The Loup City northwestern. (Loup City, Neb.) 189?-1917, July 12, 1906, Image 6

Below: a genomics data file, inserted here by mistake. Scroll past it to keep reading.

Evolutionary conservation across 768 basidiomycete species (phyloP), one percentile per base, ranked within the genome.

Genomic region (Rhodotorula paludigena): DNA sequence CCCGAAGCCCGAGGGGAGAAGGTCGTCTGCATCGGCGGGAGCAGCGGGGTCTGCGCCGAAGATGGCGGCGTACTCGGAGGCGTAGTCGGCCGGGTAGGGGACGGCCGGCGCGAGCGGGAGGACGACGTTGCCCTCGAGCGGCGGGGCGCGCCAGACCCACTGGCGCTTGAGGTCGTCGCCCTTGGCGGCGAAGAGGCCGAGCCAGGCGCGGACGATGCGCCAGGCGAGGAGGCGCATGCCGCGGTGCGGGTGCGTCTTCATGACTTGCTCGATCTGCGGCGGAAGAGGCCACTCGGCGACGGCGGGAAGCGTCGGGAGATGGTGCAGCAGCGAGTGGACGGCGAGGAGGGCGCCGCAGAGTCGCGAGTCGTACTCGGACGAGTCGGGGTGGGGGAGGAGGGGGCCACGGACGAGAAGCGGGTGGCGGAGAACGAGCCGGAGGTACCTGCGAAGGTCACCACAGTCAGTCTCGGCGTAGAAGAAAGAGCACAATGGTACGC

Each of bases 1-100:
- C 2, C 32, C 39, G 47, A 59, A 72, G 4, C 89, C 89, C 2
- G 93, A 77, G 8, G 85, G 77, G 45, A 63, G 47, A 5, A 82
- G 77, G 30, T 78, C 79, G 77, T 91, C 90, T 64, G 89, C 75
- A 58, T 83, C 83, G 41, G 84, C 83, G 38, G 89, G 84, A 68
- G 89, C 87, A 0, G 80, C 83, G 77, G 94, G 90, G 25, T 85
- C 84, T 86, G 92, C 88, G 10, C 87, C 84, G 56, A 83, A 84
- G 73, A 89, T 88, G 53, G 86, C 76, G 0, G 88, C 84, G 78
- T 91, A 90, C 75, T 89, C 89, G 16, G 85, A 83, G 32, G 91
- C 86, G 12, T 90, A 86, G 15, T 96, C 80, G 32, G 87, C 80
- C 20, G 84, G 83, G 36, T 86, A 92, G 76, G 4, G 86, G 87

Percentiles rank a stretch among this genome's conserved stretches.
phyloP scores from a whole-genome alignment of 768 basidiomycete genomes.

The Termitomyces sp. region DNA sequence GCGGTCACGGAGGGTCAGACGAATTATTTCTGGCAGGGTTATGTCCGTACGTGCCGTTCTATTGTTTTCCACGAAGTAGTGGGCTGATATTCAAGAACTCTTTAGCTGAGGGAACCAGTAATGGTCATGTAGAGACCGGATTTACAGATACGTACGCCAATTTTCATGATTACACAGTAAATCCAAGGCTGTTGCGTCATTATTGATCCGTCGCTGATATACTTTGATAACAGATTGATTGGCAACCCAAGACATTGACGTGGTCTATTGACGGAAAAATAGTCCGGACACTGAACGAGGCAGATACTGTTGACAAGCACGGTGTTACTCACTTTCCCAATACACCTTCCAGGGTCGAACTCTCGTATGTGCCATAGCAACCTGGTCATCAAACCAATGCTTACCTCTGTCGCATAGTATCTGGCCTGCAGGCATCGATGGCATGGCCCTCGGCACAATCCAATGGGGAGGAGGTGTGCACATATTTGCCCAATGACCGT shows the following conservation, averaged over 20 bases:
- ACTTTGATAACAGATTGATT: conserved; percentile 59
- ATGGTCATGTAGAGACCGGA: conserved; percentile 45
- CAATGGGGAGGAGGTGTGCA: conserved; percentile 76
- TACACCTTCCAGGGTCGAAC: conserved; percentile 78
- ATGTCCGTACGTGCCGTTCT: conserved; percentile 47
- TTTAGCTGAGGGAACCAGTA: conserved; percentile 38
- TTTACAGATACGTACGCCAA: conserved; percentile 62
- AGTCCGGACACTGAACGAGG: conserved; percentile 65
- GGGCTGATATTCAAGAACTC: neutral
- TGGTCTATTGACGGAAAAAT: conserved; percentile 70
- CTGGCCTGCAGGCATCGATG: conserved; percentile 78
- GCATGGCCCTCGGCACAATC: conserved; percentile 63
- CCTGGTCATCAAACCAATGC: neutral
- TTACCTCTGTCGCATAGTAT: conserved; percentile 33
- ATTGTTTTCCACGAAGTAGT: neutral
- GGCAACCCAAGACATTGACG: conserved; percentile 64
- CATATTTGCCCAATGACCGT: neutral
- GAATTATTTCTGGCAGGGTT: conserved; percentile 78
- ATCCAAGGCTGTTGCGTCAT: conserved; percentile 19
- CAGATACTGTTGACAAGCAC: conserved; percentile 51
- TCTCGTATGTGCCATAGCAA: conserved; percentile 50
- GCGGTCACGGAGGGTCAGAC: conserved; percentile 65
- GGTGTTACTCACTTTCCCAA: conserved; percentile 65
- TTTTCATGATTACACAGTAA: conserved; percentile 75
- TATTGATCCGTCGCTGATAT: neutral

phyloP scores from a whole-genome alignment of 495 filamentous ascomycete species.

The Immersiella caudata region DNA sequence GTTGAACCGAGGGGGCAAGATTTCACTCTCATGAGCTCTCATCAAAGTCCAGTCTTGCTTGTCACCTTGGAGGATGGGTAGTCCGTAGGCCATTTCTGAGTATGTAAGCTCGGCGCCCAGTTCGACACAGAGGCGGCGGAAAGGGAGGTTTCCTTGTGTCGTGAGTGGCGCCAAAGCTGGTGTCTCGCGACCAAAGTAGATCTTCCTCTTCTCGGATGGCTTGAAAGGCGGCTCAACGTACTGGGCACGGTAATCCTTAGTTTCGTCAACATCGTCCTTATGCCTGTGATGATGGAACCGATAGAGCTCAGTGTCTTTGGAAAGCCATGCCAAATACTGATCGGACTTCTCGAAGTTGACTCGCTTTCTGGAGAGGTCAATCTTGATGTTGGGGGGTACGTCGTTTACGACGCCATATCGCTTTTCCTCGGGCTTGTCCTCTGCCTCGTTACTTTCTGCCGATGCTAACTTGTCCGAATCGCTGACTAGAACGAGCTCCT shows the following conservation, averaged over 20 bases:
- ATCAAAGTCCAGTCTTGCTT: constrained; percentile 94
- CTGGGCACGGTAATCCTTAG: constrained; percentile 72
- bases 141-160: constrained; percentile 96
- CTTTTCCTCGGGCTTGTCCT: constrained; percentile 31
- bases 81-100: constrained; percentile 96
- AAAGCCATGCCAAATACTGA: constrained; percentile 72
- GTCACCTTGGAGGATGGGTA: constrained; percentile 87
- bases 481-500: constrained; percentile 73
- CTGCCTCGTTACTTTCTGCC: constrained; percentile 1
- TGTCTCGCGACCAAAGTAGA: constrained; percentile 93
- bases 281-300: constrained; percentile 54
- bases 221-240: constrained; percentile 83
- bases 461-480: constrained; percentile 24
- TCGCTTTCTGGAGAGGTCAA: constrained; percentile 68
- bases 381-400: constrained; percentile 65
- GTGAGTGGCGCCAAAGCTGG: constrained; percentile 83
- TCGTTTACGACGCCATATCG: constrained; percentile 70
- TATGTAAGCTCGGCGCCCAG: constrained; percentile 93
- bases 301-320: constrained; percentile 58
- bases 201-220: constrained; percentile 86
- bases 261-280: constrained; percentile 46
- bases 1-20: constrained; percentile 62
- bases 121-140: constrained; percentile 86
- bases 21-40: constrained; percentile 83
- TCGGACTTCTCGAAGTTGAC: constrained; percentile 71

American Woman Leads In Fight for Suffrage Mrs. Hannah Smith, 75 Years of Age, Still Devoting Her Entire Time to Cause of Her Sex—Author of Well-Known Booh. New York.—The woman's suffrage fight >n England, which is costing the domestic peace of so many of the cab inet ministers whose wives are ardent suffragists, is led by a quiet, sweet faced American Quaker, Hannah Whitehall Smith, who has lived in England many years and has a tre mendous influence in the woman’s movement. Mrs. Smith will soon cel ebrate her seventy-flflh birthday. She is in constant touch with the smallest details of the suffrage cause, and few moves in the campaign are made without her advice and sanction. Hannah Whitehall Smith and her Quaker husband went to England shortly after the American civil war. They were both preachers gifted with eloquence and much common sense, cultivated and possessed of social charms, and rich in this world's goods. They made friends rapidly in the most exclusive society, and some of the fini3t old country homes in England we:* thrown open for their religious gatherings. The numbers attracted by the two Quakers grew to be thousands, persons coming from as far as Paris and Berlin to hear them. Before go ing to Europe Mrs. Smith had writ ten “The Christian's Secret of a Happy Life," vhieh had already had an enor mous sale in America, but it now be came famous all over the world, and I was translated into 27 different lan- ! guages. Her husband dying, Mrs. Smith chose to remain in England perma-, nentlv. She bougut a house in London in the district of Westminster and a lovely old-fashioned place in the coun try. a few miles out of London, iu Sus sex, where a large number of well-to do literary folk have comfortable homes. With her two daughters, who are graduates of Smith college, found ed by n relative of the family in Amer ica, Mrs. Smith has been for years j a distinguished member of London so ciety. The elder daughter married a j well-known art critic and spends most of her time in Florence. The younger daughter is the wife of Hon. Bertrand Russell, brother and ! heir to the eccentric Earl Russell, who was convicted of bigamy a few years ago by his peers in the house of lords, ; the lac.y in the case being a dashing ! American widow, formerly a seam stress in the home of Mrs. Whitehall Smith and her daughters. She is now | recognized as Countess Russell, for-! malitios of divorce having been com plied with. --*«—-** - ** Mrs. Whitehall Smith practices the principles of democracy which she preaches, and both she and Mrs. Ber trand Russell are ardent liberals iq practice and well-seasoned fighters, es pecially for suffrage. Mrs. Rusesll has made her democratic ideas so obnox ious to her husband's distinguished relative, the duke of Bedford, that ha and the duchess will not have anything to do with her. After Earl Russell's numerous escapades had turned hirr —out ol fashionable society, the Bed fords looked to Bertrand Russell ts take the lead in his family branch in the exclusive set at court. But the in fluence of his beautiful American wife, who has charms and money in addi tion, nave won the day, and the duke and duchess have washed their hands of Bertrand. A few years ago Mrs. Smith and Mrs. Russell established a home in London for factory girls, and to this they have given a great deal of theli HANNAH WHITEHALL SMITH. (American Who is Leading Woman's Suffrage Fight in England.) time. ilrs. Russell opened classes fer the git Is and taught them herself, but not being satisfied with her knowledge of the factory conditions under which the girls worked, she disguised herself and for a month worked in the facto ries. She went from one to another, assisted by a few of her girls who wer» in the secret, and as a result of her in vestigations, wrote a series of articles or the North American Review which attracted widespread attention. Mrs. Whitehall Smith thinks the woman's movement in England needs all her time and strength, and she never expects to return to America to live. She is a woman of striking ap pearance, handsome anu commanding, with all the dignity and gentleness of the Quaker. Wellman’s Motor Bi cycle for Use in North Touring Sled Built for Explorer foT Use in Arctic Country—De scription of Machine. New York.—Before leaving for Paris to arrange for the construction of his polar airship. Waiter Wellman sent a representative to interview the automobile people of the country, se lect the best and make a contract for the building of a trial motor tow ing machine. The experience was disheartening. Almost every promi nent concern had more orders on hand than could be filled, in which there was an assured profit, and to undertake an experimental machine , THE MOTOR BICYCLE SLED. such as Wellman wanted “would throw the entire factory out of its stride.” After weeks of vain effort Well man's representative returned to Washington, enlisted the interest and cooperation of Charles M. Miller & Bro.. who detailed George W. Wells, an automobile expert and a man of much originality of thought, to build the machine. In a stable in an alley way in the northeast part of the city, where the desired secrecy could be had, the work was begun and finished. The motor and tricar frame used were secured from a motor bicycle maker, but everything else was con structed by hand under Mr. Wells. The motor is of four and one-half horsepower. It is intended for tow ing solely and not for speed, and therefore is geared low. The machine ■ ■ ■ - can travel from two to thirty miles an hour over smooth ice. The runners used are of two pairs of Norwegian “ski,” both having seen actual service in the north on Well man’s two former trips and having been worn by Wellman himself. The wood is therefore seasoned and can be relied upon. They are reenforced, however, with sheet iron, underneath which are steel runners or skates. The front "ski” are the guides; the rear ones being used to take some of the weight from the tractive or driving wheel when soft snow is en countered, which is frequent enough in the frozen north to make such a provision necessary. The driving wheel is quite an inter esting bit of mechanism, and is Mr. Wells' invention. It is constructed entirely of steel except for the rub ber tire. The width of the wheel proper is about six inches, on the outer edge of which are broad teeth that are to give'the power in the snow or soft ice. In the center is a penu matic tire of rubber two inches wide. This is covered with steel wire to prevent puncture, and this latter is covered with a strip of leather which is filled with sharp steel teeth about the size of the head of an ordinary screw, that will grip the hardest ice and, as Mr. Wells put It, will climb the side of a house. Sunshine Helps Sugar Cane. The effect of sunshine on sugar growing is said by the New Orleans Picayune to make the crop more pro ductive. Thus Spain has become ar. successful with beet-sugar growing as with her established cane-sugar in dustry, notwithstanding an arid cli mate. On the other hand, the storms and fogs that envelop the British is lands are said to have prevented the development of the beet-sugar indus try there. England's annual average hours of sunshine are only 1,400 j while Spain has 3,000 hours. Evidence. As small Tommy was about to climb into his chair at the dinner table his mother said; “Are your hands clean dear?” “ 'Course they are,” answered Tom my. “If you don’t believe It, look at the towel.” To Test the Duty on Jewels. Government Will Carry Controversy Over String of Pearls to Fed eral Court. New York.—The United States gov ernment, through the treasury depart ment, has decided to discover, by means of a federal court decision, the exact basis upon which the duties im posed on gems and jewels imported into this country may be levied. There is a nice point of discrimination in the classification of imported gems, and the customs authorities fix the rate according to the class in which, in their judgment, an importation be longs. For instance, the duty on un matched, unmounted or uncut gems is only ten per cent., while that on matched or mounted jewels is 60 per cent. The customs authorities, through their agents abroad, as well as from their observations at this port, have been a wain for a long time that great quantities Of gems and pearls have found their way Into this country un der payment of the ten per cent, duty when, in their estimation, the higher rate should have been levied. The mat ter of discrimination must often be based on personal observation and judgment alone, where there is nc ouside proof to indicate that the valu able declared' had been taken apart after purchase abroad and brought here unmatched or unmounted for the sole purpose of evading payment of the higher rate. It is said that the test case to be brought by the government concerns 60 pearls of great value, purchased in Paris by William B. Leeds, the rail road man, as a gift for his wife. Much Coal in Natal. At the industries commission re cently held at Vryheld, Natal, It was stated that thousands of millions ot tons of coal equal In quality to any yet mined in Africa existed within a rauius of 30 miles of the town. CALLS MARRIAGE AN INCIDENT. Miss Louise Lee Hardin, who as president of the National Business Wom an's League declared that marriage is becoming a mere incident in a woman’) life, belongs to a prominent Kentucky family and is the originator of "Horn) Coming Week,” inaugurated in Louisville June 13. She was chosen inaid of honor for Jefferson county for the occasion. BLACKENED WITH TURTLES And the Skipper Has the Latitude and Longitude to Prove Assertion. “Yes. sir.” remarked Capt. Quick, of the steamer El Alba, which reached port from Galveston, "The sea was sim ply black with turtles. There must have teen a million of them—mon sters. too, and many were so covered with barnacles that they looked like they were hundreds of years old. For a time we thought that they had keen hurled up from the bottom of the sea by an earthquake. “It v.as in latitude 35 degrees and 40 minutes, longitude 3G degrees and 30 minutes, that we ran into the field of turtles. As they scraped along the iron sides of the vessel, they sounded like tugs. One big fellow kept alongside for some time. He was over six feet long and five feet broad and had bar nacles all over him. We tried to catch one of them, but they wouldn't bite.” COING TO PLANT LOBSTERS A Vermont Farmer Who Thought His Land Just About Right for It. "I was up in northern Vermont about the first of May,” saia the Boston in surance angent, “and one day 1 had a farmer drive me across tne country be tween two towns. In our conversation he told me that he had 40 acres of land, BY A MODERN SOLOMON. Little Business Axioms That Are Needed in Every Day Life. Never go into business with rela tives. They'll skin you. even it' you get St. Petet for doorkeeper and the re cording angel for the bookkeeper. Beware of false profits! A penny overcharged may cause you to lose a dollar customer. When you hear a man say, “Do oth ers before they do you,” look out for him. He is one of the evildoers! When you are down take knocks without howling. But when you get up again just sock it to your enemy with compound interest. Mark Twain says, “Be good, and you will be lonesome!” Your Uncle Solo mon says: “Better be alone in good company than sociable in bad!” The ready lender generally finds out that when he gets broke there is a great deal of truth in the old saying that “He who goes a-borrowing goes a-sorrowing!” Paste this over your desk! If you haven’t a desk, on your looking-glass! ' If you haven’t a looking-glass, over your bed! if you haven't a bed, wear it next to your heart! Be sure to keep i: by you, so that you may re member, a dollar is your best friend! ' Never answer advertisements that promise to pay you $30 a week for 1 sitting home, doing nothing! Save i COL. DUPONT ELECTED SENATOR. 1. ! I The Delaware legislature elected Col. Henry A. Dupont United States sena tor for the constitutional term beginning March 3, 1905. Col. Dupont is 68 years old and is a native of Delaware. He is the head of the great powder works bearing his name and is very wealthy. He served throughout the war of the rebellion and was awarded a congressional medal of honor. Col. Dupont resigned from the army in 1875. He was president and general manager of the Wilmington & Northern Railroad company from 1879 to 1899. but owing to its sterility he could hardly make a living. In a joking way. and supposing he would take it as a joke, 1 asked: “ Why don’t you plant the whole thing to gondolas?’ “ ‘Yes, I might,’ he mused, ‘but I think I have got a better thing—some thing that will pay big after two or three years.’ “‘Ana what is that?’ “ 'There was a feller up here from Cape Cod the other day and he told me that it was just the place to grow lob sters, and he's going to send me up half a dozen to begin with next fall.’ “ ’Did he give you any statistics about them?’ ‘•‘Figures, you mean? All the said was that they took care of themselves, kept skunks away and sold for 50 cents apiece as soon as they were big enough to climb trees. That’s good enough for ine.‘ ” Glass Conductors. Glass is usually thought of as a typical non-conductor or insulator, of electricity. But some kinds of glass are very good conductors of electricity. Mr. C. E. S. Phillips, of Shooter’s Hill, England, has produced in his labora tory a glass which readily conducts electridty, and which, he thinks, may prove useful for the windows and cases of electrostatic instruments. This glass possesses about 36 times the con ductivity of common soda glass. But it is said that there is no particular difficulty in producing flint glass with as graat conductivity as that just men tioned. Valuable Volume. The duke of Devonshire possesses Claude Lorrainels “Book of Truth.” It is worth six times as much as tjie “Mazarin” Bible, the most valuable book in the British museum. The late duke refused an offer of $100,000 for it. your stamps and your common sense. The ;>ost office hasn’t cornered all the frauds yet! Never run from a policeman or a dog. They’ll think you are guilty wht.uer you are or not! Then you are sure to get a clubbing or a biting, no matter how little you may deserve it. There are times when it pays to stand still.—American Magazine. Old Vets’ Chaplain. Dr. J. W. Sayers, of Philadelphia, has just been reelected chaplain of the Grand Army of the Republic in Penn sylvania, this being his thirty-fifth con secutive term in that position. He served with company B of the One Hundred and Twenty-second Pennsyl vania volunteers during the civil war and participated in many battles with the army of the Potomac. Cheap Advertising. Sued in Bloomsbury, England, for the balance of an account for an ad vertisement In a weekly paper, a court dressmaker contended that the terms of her agreement had not been ful filled, viz., that she was to receive a notice weekly in “Answers to Corre spondents,” such as “Dear Matilda, the best place for you to get the hat is Madame-’s.” Pocahontas Society. Fifty members are already enrolled in the Pocahontas society, recently formed in Washington. Members must prove their descent from the Indian maiden and her English husband There is to be a "Pocahontas day” at the. Jamestown exposition, where the society will hold first place. Forbidden by Law. Prospective Buyer—“I’m sure I gtit a bite.” Agent—"I can’t understaad it; there is a town ordinance to muzzle mosquitoes”—hT v Sun. (Copyright, by Joseph B. Bowles.) June 1, 11 a. m.—It is five years to day since I even opened my Birthday Diary. At first—after it was all over—1 couldn’t bear to see or to touch the little book; then when that feeling; had dulled, I forgot all about it. But t.hi3 morning, I came across the volume which holds the flamboyant fancies from 17 to 20; and a mood has seized me that after five years I will again turn to my paper confidant. Poor littie book! you are. faded and yellow on the margins; like your wri ter—the worse for wear! From 17 to 25 is a long, long while! Who could help growing the worse for wear? I don't suppose that many jilted wo men of 25 can smile with perpetual success! Jilted! It is a marvelously ugly word to write; but as a Birthday Diary de mands the truth. I may not scratch it DUt. Yes, at 20 I loved madly, riotously, and wonderfully—oh, God! how fuii of real romance I was!—and at 21 I had to teach myself to leave off loving! I didn't think I should ever learn the lesson; but I suppose I have—now. 1 almost wish now that I had entered In the Birthday Diary how my lover gave me up. There was nothing par ticularly original about the proceeding ar the way it was done, but for all 'hat It was worth remembering. It was after dinner. I was sitting in my boudoir waiting for him instead of going to the theater with the others, because he had wired that he wanted to see me alone. That wire had made me so happy “It is because he just wants to sit tvith his arms around me; he and I luite by ourselves,” I thought with glad conceit as I got into his favorite gown. * With curious punctuality (he was lsually late on every occasion) George irrived. His mouth looked straight and ;et as he entered the room, but when t was pressed against my own in the most passionate greeting he had ever given me, 1 forgot its almost cruel ines. When 1 had drawn back after that iwift, spontaneous kiss, George did not nake any effort to come near me igain. "I have come to tell you,” he began, ! ooking more Napoleonic than I had tver seen him—"I have come to say, I Delia, that my people want—me—to— narry—a woman—with—a great—deal -more—money — titan — you — will— f iver—have. I had better confess it all, I tnd—” Oh it's no good writing down the CAME THROUGH THE TREES. ugly history of debt and difficulty, the mercenary edicts of a snobbish family full of generals, admirals, unpaid bills and self-importance, and the pitiful, cowardly weakness of a man wirn a firm jaw and Napoleonic profile! Details are nothing; it's only results that matter, and the results are in my heart and on my face! This moruing when I woke I looked 1 In the glass, just as X looked on the ! day I began my Birthday Diary— I eight years ago! At first there didn’t seem to be much difference; but then gradually I under- j stood why my only friends are clevsr, staid spinsters or sensible married women, and my only admirers livery colonels or prudent people who would be likely to study insurance prospsc uses. A "woman” of five-and-twenty! I remember how I used to revei in the term “woman" while I was young enough tor it to be absurd when ap plied to myself; but now, oh! I'd give i anything if people would oniy spon taneously call me a “girl!” It seems ages since 1 was called a “girl” by anyone except mamma (she of course will call me one when I’m 90!). 1 am always a “nice little wom an,” a "clever woman like yourself,”; “you who are such a charming wo man,” etc. I don’t want to be a woman—not “nice,” "clever,” nor "charm ng!” I’d give all my reputation for say .ng i smart things, being accomplished end well-read, and for dressing well, ir 1 could just be a silly, vain, shy, arro gant "girl” again. But no—“youth's sweet-scented man uscript” has closed f>* me. I am 25—I am "ciever”—I am lone ly—I am admired—I am unloved! And even Dolf (the boy-lover who has faithfully remembered my birth days all these years) forgets me now. To-day Is the first time since we said good-by on my seventeenth birth day that no gift has arrived from the blazing east. 1 expect I shall hear by the next mail that he has taken unto himself a wife—some young fresh-skinned thing sent straight over from home in order to test the Anglo-Indian marriage mar ket before she runs the gamut of ex pensive i^ondon seasons. Poor Dolf! He was full of all a boy’s passionate fidelity. *‘I shall never, never forget you ol leave off loving you all my life!" Sometimes 1 can hear those words as he said them that wonderful June 1, just eight years ago, when I was full of child-girlhood's arrogance. Perhaps then—oh! here comes some one to break my solitude! Cannot they leave me alone with my birthday thoughts? 6 p. m.—Although I never believed that this birthday entry would divide itself into two halves, like some of the others, nevertheless, it has done so. I began my diary on the river—I conclude it in the bedroom (such a tiny bungalow bedroom, where my din ner frock is laid out ready). The “some one’’ who came through the trees to break the solitude of my birthday thoughts was—Dolf! The boy-lover, bronzed and grown into a strong, almost stern-looking, | man. "1 thought I would bring your pres I ent myself this year. Delia," were his first words, as he stepped into the punt and dropped a packet into my lap. i In a strange, inexplicable way I wasn't surprised to see him; It almost seemed as though the water and the wind and the birds had prepared me I for his coming. "I—I—thought you had f-f-forgouen j me this year,” I stammered, tearing the string and paper off the packet. "I told you eight years ago that 1 should never, never forget you," he answered quietly, as I raised the lid of a small cardboard box, and— iucic v> as my uii uuiay gin: Another gold heart—just like the ona he had given me when I was 17! “I have come home to give you my heart over again. Will you take it this time, Delia?” Then 1 realized that there are s ime men who “never forget"—and thank God for them! “But, Dolf, I have changed so much —let me move into the sunlight here, so that you can really see my face; and remember, I powder—now! . . . No, no, you must hear me! I have loved some one very much, and—and he gave me up. (Jilted me. Dolf!) You will be only taking the leavings of another man; you can’t want me— Dolf, you can’t want me!” With a tender smile on his face, Dolf took both my hands in his. “Yes, dear, I can want you, and 1 do want you,” he answered; “I have want ed you all these years—lonely, blazing years, Delia; and in my own way I've been praying ail ths time that seme day we might be together.” A sudden feeling of resentment rushed over me (perhaps his prayers had been responsible for my being loved—and left!); but then as I saw the great honesty of his eyes, nothing but thankfulness and humility re mained in my heart. “If you really mean It, Dolf, i—I am ready; but it is a risk for a man to pick up broken threads after eight years,” I said. “It is no risk, because, with me, the threads have never been dropped.” Then he bent down and kissed my hand. . . . Now the second gold heart (I lost the first one years ago! > is hanging round my neck, and everyone knows we are going to be married. We h.ive been up to the houseboat, and Erica has kissed and cried over us both, and mamma is so happy, too. Everyone seems happy, and—surely it can't be true—but U it that I am happy as well? It would be wonderful if it were so, but (I sit opposite the glass as I write) it almost looks like it. I caught myself smiling without knowing it, and the smile has taken away that long line; I’ll put on my white frock and—and—why, to-ntght I believe I can bear to wear roses! Ah! there is Dolf; he is calling to me from the garden below. . . “When are you coming down, you vain little girl!” “Little girl.”—girl—girl!” tfot "clever woman”—but just “vain little girl!” At last I have come back to my heri tage. I am 25—but some one has called me a "girl.” It is very dear to be loved, and my thankfulness is great. Please God, the future will be all right—I think it will! Where are the roses? I’ll put one in my hair, and a cluster on my breast. Yes, Dolf, I am coming! A little girl!!! FABULOUS INDIAN LEGEND. Grandfather of All Mosquitoes Ap peased His Appetite with a Redman or Two. There are pretty big mosquitoes in the world, but if report be true they have greatly degenerated in sizw and strength since the day3 when this le gend was believed by many tribes of Indians. The grandfatner of all mosquitoes lived in the neighborhood of Onon daga, N. Y. When he grew hungry he would sally forth and eat an Indian or two and pick his teeth with their ribs. The Indians had no arms that would prevail against this monster so they called upon the Holder of Heavens to come down. Finding that he had met his match in this person the mos quito flew eastward, sought help from the witches that inhabited the Green lake, and had reached Lake Onongaga when his pursuer came up and killed him. As his blood poured forth on the sand each drop became a smaller mos qulto. They gathered abfcut the Hold er of the Heavens and stung him so truelly that he half repented the ser leuheJmd rendered to the Indians The Tuscaroras say that two of the mosquitoes stood on opposite sides of the Seneca river and slew all who passed. Hiawatha killed them A reservation stone marks the plaee where the Holder rested during his chase, and tracks were until lately seen south of Syracuse alternated with the footprints of the mosquito These footprints were shaped like those of a bird, and were 20 Inches long These marks were revered by the Indians Tor many years. ur Last year there were 39,2n ooo of matches, sold In France. brtSTtaS that nations treasury 13.216.950, this being a state monopoly. TO SAVE HARD LABOR. Bare Table at Breakfast and Lunch Saves Tablecloths—How to Keep Table Nice. A bare table at breakfast and luncheon lessens the weekly wash, which is always an interesting and often a burdensome item in the one servant establishment. Square linen plate doilies are at each cover, two larger ones, also square, lie diamondwise through the center of the table. Between their points is a smaller round or square doily upon which stands the center piece of ferns or other growing plants. The hemstitched doilies are con venient for both the plates and cen terpieces. since they are much easier laundered than the figured varieties. One set of the latter is an addition for special occasions. By this arrangement one table cloth lasts about five days, which al lows only three In two weeks to be laundered. The small doillies are more easily laundered than a table cloth, and more satisfactorily turned out at the hands of the inexperi enced laundress. To protect the table there may be cut from sheets of asbestos, pieces round, square or oblong, as the case may be. to fit under the various doilies. A little rubbing of the table with a flannel cloth twice a week keeps it in perfect condition.—Chicago Trib une. NOTES ON THE FASHIONS. Black Silk Gloves for Day and Those Matching the Gown the Proper Caper for Evening. The fashionable woman now wears black glace kid gloves with all her gowns in the day time, but for even ing she wears gloves that exactly match her dress. The only exception to this i;. the white glove or flesh color, both of which are worn a great deai in the evening. Glove trimmings are very important this season, for they are so pretty and so unusual. A great many of the gloves are hand embroidered, and these hand embroidered gloves, in silk or lisle, are very much the mode. And, of course, with all gloves there are bracelets worn. The bracelet is a thing that is taken for granted. The wearing of bracelets of different design is one of the summer ideas, and as it is not an expensive fashion, the woman who is trying to dress pret tily can take it up. For a moderate sum she can get a beautiful bracelet of antique design which will be iu good taste and suitable for wear with any gown. The wearing of antique jewels is one of the summer fashions, and antique bracelets, dinner rings and garilets are worn. The whole idea is that the costume must match throughout, and that any amount of ingenuity must be em ployed to secure this result. This is the fashion, not only in this country, but in London. The new materials of summer show a tendency toward the tiny figure, and there are very many that are sprigged and flowered and daintily designed in floral pattern.—Brooklyn Eagle. MISCELLANEOUS. Dry buckwheat applied liberally to grease spots on carpets will readily remove them. To clean zinc dip a piece of cotton rag in paraffin and rub the zinc with it until all dirt is removed. Rinse well with clean water and dry with a clean cloth. it <x lauiesyuuuiui ui uiacK pepper :s stirred into the first water in which gray or buff linen is washed it will prevent its spotting; it will also pre vent colors running in cambrics and muslins, and is will not affect the soft ness of the water. TO PREVENT RUST.—Heat the ar ticles well and rub in thoroughly com mon beeswax. Then rub well with a cloth until the wax is well rubbed in. Knives, tin or iron kettles or any ar ticle which will rust have been kept for years in this manner. The loofahs or dried vegetable sponges which one buys at the drug gist's for a small sum. make excellent wash cloths. With a sharp pair of shears cut the loofah in two crosswise, and again through the middle. The outer surface is smoother than the in ner, but some people like a rough face cloth. The little sponges are good also to wash fine glass and china. White chiffon washes perfectly, but a better way to clean it is by a dry method. Use tv^o quarts of finely pow dered starch to one of powdered borax. Spread the chiffon on a clean muslin, and rub the mixture well Into it. Shake this out, and sprinkle liberally with clean flour and borax: cover and leave over night; the next day brush and shake every particle of powder from the chiffon. It should be found quite spotless.—Good Literature. Fruit Rolls. Sift two cupfuls of pastry flour, one teaspoonful of salt and four teaspoon fuls of baking powder together; rub Into this with the tips of the fingers one tablespoonful of butter, mix to a soft dough with three-fourths of a cupful of thin cream, toss on a lightly floured board, pat and roll one-fourth Inch thick, cut with biscuit cutter, place a large seeded raisin or the half of a stoned date on one-half the circle, brush the edges with cream, fold over, press the edges firmly together, brush the top with milk or butter, and bake on a buttered sheet In a hot oven for 15 minutes. Fruit may be placed on top of the rolls also If desired. . Pongee in Demand. Just at present the material most in demand is pongee, in all its different qualities and colorings. House dresses, handsome reception gowns, coat and Bklrt costumes, traveling dresses—it does not seem to matter for what purpose, so varied are the spring and Bummer models in pongee and rajah cloth. Raspberry Sherbert. Ma3h a quart of raspberries, cover with a pound of sugar, and add the luice of a large lemon. Stand for two hours, then squeeze hard through Doarse muslin. Turn into a freezer utd freeze.